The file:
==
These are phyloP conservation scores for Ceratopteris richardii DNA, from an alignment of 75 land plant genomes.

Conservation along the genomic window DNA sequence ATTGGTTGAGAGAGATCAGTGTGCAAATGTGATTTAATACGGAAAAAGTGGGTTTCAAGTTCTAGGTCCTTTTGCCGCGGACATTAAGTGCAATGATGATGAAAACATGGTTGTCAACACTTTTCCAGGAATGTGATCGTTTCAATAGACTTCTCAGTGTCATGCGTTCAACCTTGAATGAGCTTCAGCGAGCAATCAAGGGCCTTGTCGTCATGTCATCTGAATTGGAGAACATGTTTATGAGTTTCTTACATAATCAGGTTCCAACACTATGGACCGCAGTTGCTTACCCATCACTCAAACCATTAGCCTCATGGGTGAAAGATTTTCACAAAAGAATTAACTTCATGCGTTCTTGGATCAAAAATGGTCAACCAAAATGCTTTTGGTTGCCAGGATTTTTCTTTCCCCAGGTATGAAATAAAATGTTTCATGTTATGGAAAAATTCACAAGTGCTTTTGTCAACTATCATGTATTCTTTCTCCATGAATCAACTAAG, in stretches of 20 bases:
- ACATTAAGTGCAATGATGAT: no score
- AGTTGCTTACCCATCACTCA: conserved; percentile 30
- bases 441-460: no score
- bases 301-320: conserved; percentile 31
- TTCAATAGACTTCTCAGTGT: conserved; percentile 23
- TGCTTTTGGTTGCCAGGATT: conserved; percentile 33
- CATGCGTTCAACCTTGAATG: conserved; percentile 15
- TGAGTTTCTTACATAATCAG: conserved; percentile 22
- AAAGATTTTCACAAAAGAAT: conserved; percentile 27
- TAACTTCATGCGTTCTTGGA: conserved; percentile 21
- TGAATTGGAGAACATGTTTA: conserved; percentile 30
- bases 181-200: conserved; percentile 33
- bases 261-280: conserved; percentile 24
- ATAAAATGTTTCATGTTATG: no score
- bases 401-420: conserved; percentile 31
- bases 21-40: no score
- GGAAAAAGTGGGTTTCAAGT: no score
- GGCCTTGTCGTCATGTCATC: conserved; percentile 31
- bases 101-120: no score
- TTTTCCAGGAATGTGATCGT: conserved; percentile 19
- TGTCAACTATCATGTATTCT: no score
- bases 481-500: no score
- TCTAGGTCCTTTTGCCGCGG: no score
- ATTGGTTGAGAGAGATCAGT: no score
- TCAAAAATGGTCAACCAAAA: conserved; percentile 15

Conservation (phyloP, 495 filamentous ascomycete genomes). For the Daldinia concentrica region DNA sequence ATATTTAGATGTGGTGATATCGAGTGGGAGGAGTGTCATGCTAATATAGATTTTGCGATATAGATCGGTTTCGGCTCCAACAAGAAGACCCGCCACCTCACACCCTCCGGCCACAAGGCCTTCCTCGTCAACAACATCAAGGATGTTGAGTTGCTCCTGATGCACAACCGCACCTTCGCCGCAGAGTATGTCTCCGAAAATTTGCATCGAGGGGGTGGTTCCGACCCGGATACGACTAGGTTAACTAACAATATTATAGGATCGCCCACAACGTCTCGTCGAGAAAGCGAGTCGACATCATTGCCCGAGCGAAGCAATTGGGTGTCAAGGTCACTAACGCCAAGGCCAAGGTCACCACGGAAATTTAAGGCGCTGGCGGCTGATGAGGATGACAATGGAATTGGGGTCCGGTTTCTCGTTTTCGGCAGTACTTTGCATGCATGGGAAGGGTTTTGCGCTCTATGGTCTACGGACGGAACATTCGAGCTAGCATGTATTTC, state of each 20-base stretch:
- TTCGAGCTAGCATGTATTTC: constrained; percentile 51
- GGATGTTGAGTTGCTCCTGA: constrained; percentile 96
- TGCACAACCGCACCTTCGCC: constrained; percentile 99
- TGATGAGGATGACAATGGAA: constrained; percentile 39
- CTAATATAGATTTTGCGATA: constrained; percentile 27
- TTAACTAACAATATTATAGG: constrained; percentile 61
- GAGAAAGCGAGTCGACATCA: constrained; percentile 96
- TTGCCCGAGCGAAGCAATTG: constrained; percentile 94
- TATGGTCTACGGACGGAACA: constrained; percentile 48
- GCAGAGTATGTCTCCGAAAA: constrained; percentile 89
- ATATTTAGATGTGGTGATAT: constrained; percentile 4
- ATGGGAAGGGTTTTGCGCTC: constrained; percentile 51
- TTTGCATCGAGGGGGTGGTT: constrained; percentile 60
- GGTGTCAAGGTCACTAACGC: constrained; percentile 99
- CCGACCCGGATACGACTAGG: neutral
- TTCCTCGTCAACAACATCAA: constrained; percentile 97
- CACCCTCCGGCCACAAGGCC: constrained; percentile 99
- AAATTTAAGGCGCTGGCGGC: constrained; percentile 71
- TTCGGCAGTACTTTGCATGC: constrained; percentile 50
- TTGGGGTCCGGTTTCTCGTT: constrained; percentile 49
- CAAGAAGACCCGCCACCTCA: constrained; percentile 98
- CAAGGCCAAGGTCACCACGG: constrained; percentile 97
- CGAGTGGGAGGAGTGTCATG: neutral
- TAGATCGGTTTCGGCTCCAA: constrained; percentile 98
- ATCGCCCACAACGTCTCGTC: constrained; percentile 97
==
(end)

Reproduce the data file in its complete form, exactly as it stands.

These are phyloP conservation scores for Ceratopteris richardii DNA, from an alignment of 75 land plant genomes.

Conservation along the genomic window DNA sequence ATTGGTTGAGAGAGATCAGTGTGCAAATGTGATTTAATACGGAAAAAGTGGGTTTCAAGTTCTAGGTCCTTTTGCCGCGGACATTAAGTGCAATGATGATGAAAACATGGTTGTCAACACTTTTCCAGGAATGTGATCGTTTCAATAGACTTCTCAGTGTCATGCGTTCAACCTTGAATGAGCTTCAGCGAGCAATCAAGGGCCTTGTCGTCATGTCATCTGAATTGGAGAACATGTTTATGAGTTTCTTACATAATCAGGTTCCAACACTATGGACCGCAGTTGCTTACCCATCACTCAAACCATTAGCCTCATGGGTGAAAGATTTTCACAAAAGAATTAACTTCATGCGTTCTTGGATCAAAAATGGTCAACCAAAATGCTTTTGGTTGCCAGGATTTTTCTTTCCCCAGGTATGAAATAAAATGTTTCATGTTATGGAAAAATTCACAAGTGCTTTTGTCAACTATCATGTATTCTTTCTCCATGAATCAACTAAG, in stretches of 20 bases:
- ACATTAAGTGCAATGATGAT: no score
- AGTTGCTTACCCATCACTCA: conserved; percentile 30
- bases 441-460: no score
- bases 301-320: conserved; percentile 31
- TTCAATAGACTTCTCAGTGT: conserved; percentile 23
- TGCTTTTGGTTGCCAGGATT: conserved; percentile 33
- CATGCGTTCAACCTTGAATG: conserved; percentile 15
- TGAGTTTCTTACATAATCAG: conserved; percentile 22
- AAAGATTTTCACAAAAGAAT: conserved; percentile 27
- TAACTTCATGCGTTCTTGGA: conserved; percentile 21
- TGAATTGGAGAACATGTTTA: conserved; percentile 30
- bases 181-200: conserved; percentile 33
- bases 261-280: conserved; percentile 24
- ATAAAATGTTTCATGTTATG: no score
- bases 401-420: conserved; percentile 31
- bases 21-40: no score
- GGAAAAAGTGGGTTTCAAGT: no score
- GGCCTTGTCGTCATGTCATC: conserved; percentile 31
- bases 101-120: no score
- TTTTCCAGGAATGTGATCGT: conserved; percentile 19
- TGTCAACTATCATGTATTCT: no score
- bases 481-500: no score
- TCTAGGTCCTTTTGCCGCGG: no score
- ATTGGTTGAGAGAGATCAGT: no score
- TCAAAAATGGTCAACCAAAA: conserved; percentile 15

Conservation (phyloP, 495 filamentous ascomycete genomes). For the Daldinia concentrica region DNA sequence ATATTTAGATGTGGTGATATCGAGTGGGAGGAGTGTCATGCTAATATAGATTTTGCGATATAGATCGGTTTCGGCTCCAACAAGAAGACCCGCCACCTCACACCCTCCGGCCACAAGGCCTTCCTCGTCAACAACATCAAGGATGTTGAGTTGCTCCTGATGCACAACCGCACCTTCGCCGCAGAGTATGTCTCCGAAAATTTGCATCGAGGGGGTGGTTCCGACCCGGATACGACTAGGTTAACTAACAATATTATAGGATCGCCCACAACGTCTCGTCGAGAAAGCGAGTCGACATCATTGCCCGAGCGAAGCAATTGGGTGTCAAGGTCACTAACGCCAAGGCCAAGGTCACCACGGAAATTTAAGGCGCTGGCGGCTGATGAGGATGACAATGGAATTGGGGTCCGGTTTCTCGTTTTCGGCAGTACTTTGCATGCATGGGAAGGGTTTTGCGCTCTATGGTCTACGGACGGAACATTCGAGCTAGCATGTATTTC, state of each 20-base stretch:
- TTCGAGCTAGCATGTATTTC: constrained; percentile 51
- GGATGTTGAGTTGCTCCTGA: constrained; percentile 96
- TGCACAACCGCACCTTCGCC: constrained; percentile 99
- TGATGAGGATGACAATGGAA: constrained; percentile 39
- CTAATATAGATTTTGCGATA: constrained; percentile 27
- TTAACTAACAATATTATAGG: constrained; percentile 61
- GAGAAAGCGAGTCGACATCA: constrained; percentile 96
- TTGCCCGAGCGAAGCAATTG: constrained; percentile 94
- TATGGTCTACGGACGGAACA: constrained; percentile 48
- GCAGAGTATGTCTCCGAAAA: constrained; percentile 89
- ATATTTAGATGTGGTGATAT: constrained; percentile 4
- ATGGGAAGGGTTTTGCGCTC: constrained; percentile 51
- TTTGCATCGAGGGGGTGGTT: constrained; percentile 60
- GGTGTCAAGGTCACTAACGC: constrained; percentile 99
- CCGACCCGGATACGACTAGG: neutral
- TTCCTCGTCAACAACATCAA: constrained; percentile 97
- CACCCTCCGGCCACAAGGCC: constrained; percentile 99
- AAATTTAAGGCGCTGGCGGC: constrained; percentile 71
- TTCGGCAGTACTTTGCATGC: constrained; percentile 50
- TTGGGGTCCGGTTTCTCGTT: constrained; percentile 49
- CAAGAAGACCCGCCACCTCA: constrained; percentile 98
- CAAGGCCAAGGTCACCACGG: constrained; percentile 97
- CGAGTGGGAGGAGTGTCATG: neutral
- TAGATCGGTTTCGGCTCCAA: constrained; percentile 98
- ATCGCCCACAACGTCTCGTC: constrained; percentile 97